The majority of cleaner fish are now farmed and in a couple of years the industry would be fully supplied by farmed lumpfish and wrasse.
This was one example of good collaboration between the industry and academia, but there were plenty more, with ‘fantastic innovations’, many appearing in the last five years and so still bedding down, said Migaud.
These included the use of recirculation hatcheries to reduce the time fish spent in open cages, optical delousing, functional feeds to boost mucus production and reduce sea lice attachment, and wellboats with reverse osmosis, capable of producing freshwater.
If there were knowledge gaps in the Scottish industry they were being addressed.
The convenor asked all panel members if they believed the target to double growth by 2030 could be achieved without detriment to the environment.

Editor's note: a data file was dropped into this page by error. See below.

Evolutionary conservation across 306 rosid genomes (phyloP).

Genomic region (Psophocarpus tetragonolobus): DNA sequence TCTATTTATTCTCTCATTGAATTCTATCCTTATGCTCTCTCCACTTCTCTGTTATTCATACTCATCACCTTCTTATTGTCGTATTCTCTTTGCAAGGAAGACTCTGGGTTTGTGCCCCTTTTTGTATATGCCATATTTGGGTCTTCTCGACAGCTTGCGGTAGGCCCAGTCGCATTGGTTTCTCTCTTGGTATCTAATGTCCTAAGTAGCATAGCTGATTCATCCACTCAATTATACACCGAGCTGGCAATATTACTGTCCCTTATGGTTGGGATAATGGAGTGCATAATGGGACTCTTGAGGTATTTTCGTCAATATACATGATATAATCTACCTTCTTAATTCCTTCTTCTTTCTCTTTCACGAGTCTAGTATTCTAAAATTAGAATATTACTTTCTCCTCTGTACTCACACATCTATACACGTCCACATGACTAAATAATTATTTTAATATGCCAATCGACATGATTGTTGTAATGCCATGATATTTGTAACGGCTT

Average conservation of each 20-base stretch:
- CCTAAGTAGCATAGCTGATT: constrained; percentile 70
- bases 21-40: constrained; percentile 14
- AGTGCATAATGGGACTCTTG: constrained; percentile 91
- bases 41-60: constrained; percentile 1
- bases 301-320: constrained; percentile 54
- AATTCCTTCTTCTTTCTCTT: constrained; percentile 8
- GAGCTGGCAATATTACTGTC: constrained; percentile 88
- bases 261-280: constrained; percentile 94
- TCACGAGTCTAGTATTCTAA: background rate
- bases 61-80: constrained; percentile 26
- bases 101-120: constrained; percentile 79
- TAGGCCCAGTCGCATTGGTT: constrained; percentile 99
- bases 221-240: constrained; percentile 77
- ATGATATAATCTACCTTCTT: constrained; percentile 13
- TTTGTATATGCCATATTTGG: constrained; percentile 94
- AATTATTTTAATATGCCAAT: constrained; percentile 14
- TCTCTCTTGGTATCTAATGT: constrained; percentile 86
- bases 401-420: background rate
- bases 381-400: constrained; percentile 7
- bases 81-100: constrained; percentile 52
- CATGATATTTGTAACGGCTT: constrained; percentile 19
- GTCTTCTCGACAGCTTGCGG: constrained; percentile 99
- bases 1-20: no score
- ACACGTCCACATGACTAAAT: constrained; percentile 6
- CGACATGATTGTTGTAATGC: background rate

Tett said yes, ‘but there will need to be radical changes in the way farming is managed and regulated’, while Migaud said ‘it has to be done sustainably to meet this growth’, and Bron noted that problems needed to be solved, but the industry was working hard.
Steve Westbrook, author of a report on the value of aquaculture to Scotland, thought 50 per cent growth was much more likely than 100 per cent, even if everything was favourable, and getting to 300,000 tonnes was more likely than 400,000 tonnes.
But if the technology could generate more farms in offshore sites to get larger volumes, and there was less need to operate inshore sites, ‘a lot of the issues discussed will fade away’.
The next session of the REC committee will be on Wednesday, March 14, when MSPs will hear from Scottish Environment LINK, Salmon & Trout Conservation (the angling lobbyist which prompted the inquiry), Fisheries Management Scotland, and the Lochaber District Salmon Fishery Board.
Picture: Professor James Bron and Professor Herve Migaud at the inquiry yesterday